In addition to not being able to start projects, perfectionists often have trouble finishing them too. It’s not that perfectionists aren’t productive, they’re usually workaholics. What stops them from actually finishing projects, though, is getting too hung up on small details. They waste time on perfecting individual components and lose sight of the bigger picture.

No matter how much work they do get done, perfectionists will never feel finished. They will forever be chasing perfection when it doesn’t exist. Perfectionists run at full speed but never get anywhere. It’s stressful, exhausting and debilitating.

How to Overcome Perfectionism

Perfectionism is a tough habit to break because it’s so closely tied to feelings of worth. In order to improve, we must learn to separate healthy goals from harmful obsession. The key to this is to re-examine our motivations.

Perfectionism is often fueled by external, rather than internal causes. Perfectionists want to be perceived as excellent by others. They feel they have an image to maintain, an image to present to everyone else.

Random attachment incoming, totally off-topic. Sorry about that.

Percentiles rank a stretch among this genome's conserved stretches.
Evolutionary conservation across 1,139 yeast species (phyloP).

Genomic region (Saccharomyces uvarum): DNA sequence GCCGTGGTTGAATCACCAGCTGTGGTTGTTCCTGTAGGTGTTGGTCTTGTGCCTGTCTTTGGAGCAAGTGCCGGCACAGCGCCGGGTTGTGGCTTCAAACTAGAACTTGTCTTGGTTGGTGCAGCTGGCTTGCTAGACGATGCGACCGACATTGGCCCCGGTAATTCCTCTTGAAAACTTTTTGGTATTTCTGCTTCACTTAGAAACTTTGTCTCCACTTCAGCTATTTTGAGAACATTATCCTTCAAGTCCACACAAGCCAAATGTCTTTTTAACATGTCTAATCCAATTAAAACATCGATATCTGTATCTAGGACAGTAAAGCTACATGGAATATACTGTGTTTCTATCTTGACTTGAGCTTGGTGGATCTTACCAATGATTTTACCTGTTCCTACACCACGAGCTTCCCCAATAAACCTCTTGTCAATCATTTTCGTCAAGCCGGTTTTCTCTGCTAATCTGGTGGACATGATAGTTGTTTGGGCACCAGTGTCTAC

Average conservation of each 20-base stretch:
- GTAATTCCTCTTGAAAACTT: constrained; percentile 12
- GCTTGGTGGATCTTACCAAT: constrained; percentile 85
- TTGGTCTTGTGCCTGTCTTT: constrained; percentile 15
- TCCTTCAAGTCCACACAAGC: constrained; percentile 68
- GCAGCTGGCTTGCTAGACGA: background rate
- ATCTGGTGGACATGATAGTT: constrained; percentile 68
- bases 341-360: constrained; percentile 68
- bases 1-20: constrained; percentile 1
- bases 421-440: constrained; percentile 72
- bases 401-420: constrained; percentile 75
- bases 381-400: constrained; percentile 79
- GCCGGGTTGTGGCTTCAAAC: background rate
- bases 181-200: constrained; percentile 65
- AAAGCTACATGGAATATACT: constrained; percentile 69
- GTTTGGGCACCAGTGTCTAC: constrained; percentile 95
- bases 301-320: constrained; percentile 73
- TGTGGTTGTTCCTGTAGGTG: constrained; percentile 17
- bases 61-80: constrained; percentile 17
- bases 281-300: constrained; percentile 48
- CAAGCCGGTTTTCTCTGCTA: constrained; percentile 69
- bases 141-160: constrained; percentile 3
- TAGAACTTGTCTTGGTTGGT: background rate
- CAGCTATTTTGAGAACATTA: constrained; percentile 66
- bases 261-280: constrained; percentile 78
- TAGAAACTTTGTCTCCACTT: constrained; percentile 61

The irony is that perfectionism, though it does not necessarily stem from the self, is self-imposed. We must, however, remember that it is only us that holds us to these standards. If at any point we choose to change those standards or those goals, we can.

So what should our goals be?

Perfectionists often strive for things: a promotion, a raise, a title or recognition. It’s better, however, to work toward values and actions: doing things with integrity, being a supportive team member, working hard or being enthusiastic. It is a far more admirable thing to accomplish something with a positive spirit and to grow and learn in the process, than it is to accomplish it perfectly.

So even though we all want to be MVP, to be perfect and to get those gold stars, being ‘Most Improved’ is just as worthy a pursuit.

Can you relate to these traits of perfectionists? What are your stories of struggling with, and overcoming, the need to be perfect?

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Start Being Creative: Get in the Right Mindset

16 08 2011